LSU needs to turn back the clock against Alabama
Don’t forget to set your clocks back Saturday night.
No. I’m not talking to you about the impending arrival of Daylights Savings Time.
I’m talking to the LSU football team, which needs to turn the clock back some seven years to the last time it beat Alabama.
It was Nov. 5, 2011, Bryant-Denny Stadium, Tuscaloosa, Ala.
No. 1 LSU vs. No. 2 Alabama. Game of the Century.
Two heavyweights, both clearly a cut above everyone else in the country, slugged it out for 60 minutes. No one reached the end zone. Went to overtime tied at 6.
Drew Alleman kicked a field goal and the Tigers ran off with the signature victory in one of the greatest regular seasons in college football history.
But it’s been all Crimson Tide ever since.
The teams met in a rematch in the BCS Championship game in the Superdome after that season and Alabama dominated, 21-0. That started a Tide winning streak that has now reached seven games.
But this one could be different. Could be another Game of the Century. No. 1 Alabama vs. No. 3 LSU.
The Tide is a two-touchdown favorite, but this one is in Tiger Stadium.
The losing streak has nearly ended in the three previous meetings there since the streak began.
In 2012, LSU led into the final minute before Alabama scored the game-winning touchdown with 51 seconds left. In 2014 they went overtime again and Alabama prevailed again. In 2016, Ed Orgeron’s had his first crack at the Tide since being named interim head coach and it was scoreless entering the fourth quarter before Bama won 10-0.
The oddsmakers think the Tigers will be hard-pressed to make this one that competitive. After all the Tide has won every game by at least 22 points and has an average victory margin of more than 38 points.
LSU has its limitations. Nick Brossette and Clyde Edwards-Helaire aren’t Leonard Fournette and Derrius Guice and even Fournette and Guice couldn’t beat Alabama.
Joe Burrow is a smart, gutsy quarterback but so was Danny Etling and he didn’t beat Alabama.
The Tigers defense is really good but there have been other really good defenses that have come up short against Alabama during this streak.
In the seven years since LSU last beat Alabama, the Crimson Tide has been the best program in the country. It still is and will remain so regardless of what happens Saturday night.
But Saturday’s game will give us a good idea of how big the gap is between the two programs.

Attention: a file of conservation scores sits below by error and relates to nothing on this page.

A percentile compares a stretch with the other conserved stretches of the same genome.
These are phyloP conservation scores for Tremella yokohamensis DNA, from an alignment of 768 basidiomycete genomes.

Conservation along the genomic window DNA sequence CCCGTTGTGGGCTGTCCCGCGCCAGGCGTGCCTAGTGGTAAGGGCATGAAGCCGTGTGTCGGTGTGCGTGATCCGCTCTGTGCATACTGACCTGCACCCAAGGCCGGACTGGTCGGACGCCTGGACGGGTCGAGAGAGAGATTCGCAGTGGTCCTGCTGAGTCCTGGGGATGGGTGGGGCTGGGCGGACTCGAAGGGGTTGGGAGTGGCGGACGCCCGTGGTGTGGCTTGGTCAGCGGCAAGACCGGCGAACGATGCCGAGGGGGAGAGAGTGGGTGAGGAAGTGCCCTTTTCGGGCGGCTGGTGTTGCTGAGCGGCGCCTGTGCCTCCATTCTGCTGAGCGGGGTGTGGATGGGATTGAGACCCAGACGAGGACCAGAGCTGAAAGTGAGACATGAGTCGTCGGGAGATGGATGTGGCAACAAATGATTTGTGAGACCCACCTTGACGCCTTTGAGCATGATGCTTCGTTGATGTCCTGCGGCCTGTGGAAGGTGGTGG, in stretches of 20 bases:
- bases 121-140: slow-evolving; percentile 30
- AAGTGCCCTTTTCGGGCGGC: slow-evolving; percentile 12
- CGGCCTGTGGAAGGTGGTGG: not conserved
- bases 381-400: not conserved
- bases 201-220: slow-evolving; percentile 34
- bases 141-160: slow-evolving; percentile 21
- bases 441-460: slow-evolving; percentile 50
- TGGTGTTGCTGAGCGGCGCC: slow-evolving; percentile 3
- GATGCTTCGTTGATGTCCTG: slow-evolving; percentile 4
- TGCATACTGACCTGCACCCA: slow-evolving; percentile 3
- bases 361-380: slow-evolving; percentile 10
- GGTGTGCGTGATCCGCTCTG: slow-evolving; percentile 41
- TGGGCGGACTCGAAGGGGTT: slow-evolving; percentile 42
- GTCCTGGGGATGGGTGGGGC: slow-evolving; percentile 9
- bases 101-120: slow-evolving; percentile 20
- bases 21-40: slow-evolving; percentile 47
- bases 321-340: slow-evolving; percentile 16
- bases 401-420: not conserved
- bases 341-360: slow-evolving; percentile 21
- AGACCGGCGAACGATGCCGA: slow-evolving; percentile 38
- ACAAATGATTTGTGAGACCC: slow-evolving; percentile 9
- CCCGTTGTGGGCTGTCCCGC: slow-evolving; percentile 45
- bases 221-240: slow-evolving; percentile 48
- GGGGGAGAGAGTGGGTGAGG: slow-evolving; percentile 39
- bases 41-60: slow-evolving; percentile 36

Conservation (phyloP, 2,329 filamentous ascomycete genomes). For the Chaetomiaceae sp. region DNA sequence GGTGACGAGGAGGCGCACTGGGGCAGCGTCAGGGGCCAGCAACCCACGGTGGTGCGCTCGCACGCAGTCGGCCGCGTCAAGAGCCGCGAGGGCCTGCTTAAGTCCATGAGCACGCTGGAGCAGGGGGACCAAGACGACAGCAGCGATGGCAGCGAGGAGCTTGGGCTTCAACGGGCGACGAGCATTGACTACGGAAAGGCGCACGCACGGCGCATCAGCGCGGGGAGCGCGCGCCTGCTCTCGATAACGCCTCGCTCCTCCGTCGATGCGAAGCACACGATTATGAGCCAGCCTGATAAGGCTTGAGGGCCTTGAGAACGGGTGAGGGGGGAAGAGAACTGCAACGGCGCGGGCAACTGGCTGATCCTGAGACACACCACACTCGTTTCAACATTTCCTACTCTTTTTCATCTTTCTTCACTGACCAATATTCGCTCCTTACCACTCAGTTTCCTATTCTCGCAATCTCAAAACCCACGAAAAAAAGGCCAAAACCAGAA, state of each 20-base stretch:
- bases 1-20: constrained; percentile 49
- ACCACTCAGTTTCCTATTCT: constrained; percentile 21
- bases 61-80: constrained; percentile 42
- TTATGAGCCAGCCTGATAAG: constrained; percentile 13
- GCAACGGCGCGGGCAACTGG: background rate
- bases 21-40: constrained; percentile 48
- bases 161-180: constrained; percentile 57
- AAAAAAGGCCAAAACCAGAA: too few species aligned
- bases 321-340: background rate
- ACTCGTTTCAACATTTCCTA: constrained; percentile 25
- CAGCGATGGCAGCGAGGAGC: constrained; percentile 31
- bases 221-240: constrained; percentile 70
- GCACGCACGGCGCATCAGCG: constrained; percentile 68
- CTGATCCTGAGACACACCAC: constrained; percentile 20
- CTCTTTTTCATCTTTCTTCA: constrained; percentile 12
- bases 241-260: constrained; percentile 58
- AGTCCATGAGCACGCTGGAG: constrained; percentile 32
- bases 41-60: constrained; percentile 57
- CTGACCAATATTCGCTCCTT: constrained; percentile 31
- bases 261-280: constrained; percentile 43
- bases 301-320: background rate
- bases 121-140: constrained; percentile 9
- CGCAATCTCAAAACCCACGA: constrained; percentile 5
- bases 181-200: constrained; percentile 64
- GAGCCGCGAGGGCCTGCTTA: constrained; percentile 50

LSU is one of the few teams in the country – along with Clemson and Georgia and perhaps no one else – that can compete with the Tide’s starters. The Tigers can’t match the depth and won’t be able to until Orgeron gets a couple more top-notch recruiting classes on board.
But do the Tigers have enough in their two-deep to beat Bama if they play their best and Alabama doesn’t play its best?
LSU will have to win the turnover battle, which might mean the defense that leads the country in interceptions might have to get the first interception off of Tua Tagovailoa this season.
The Tigers will have to maximize the advantage they have on special teams.
They’ll have to run the ball well enough, as they did in beating then-No. 2 Georgia three weeks ago, to give Joe Burrow a fighting chance and Burrow will have to make some plays in the passing game. The return of Garrett Brumfield at left guard should help.
Dave Aranda will have to scheme a way for Patrick Queen and Micah Baskerville to mitigate Devin White’s absence in the first half and in the second half White and his teammates will have to channel the adrenaline rush of his return in a positive way and not over-pursue or commit harmful penalties.
“I know the energy in the state of Louisiana and the energy in the stadium is going to be something that we haven’t seen for a long time in Louisiana,” Orgeron said. “We know this as a football team: we have to be hungry, we have to play our best to play with anybody, and when we do play our best we can play with anybody.
“I think this team is mature enough to understand that all they got to do is play their best to beat Alabama. If we play our best, we’re capable of doing that.”
LSU needs to get off to a good start and fight for 60 minutes so the crowd stays raucous throughout. It needs a superlative effort on defense and special teams, an efficient and nearly mistake-free performance on offense. It needs to be emotional and physical.
It needs to play like it’s 2011.
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Les East is a nationally renowned freelance journalist. His blog on SportsNOLA.com was named “Best Sports Blog” in 2016 by the Press Club of New Orleans. For 2013 he was named top sports columnist in the United States by the Society of Professional Journalists and Louisiana Sportswriter of the Year by the National Sportscasters and Sportswriters Association. You can follow…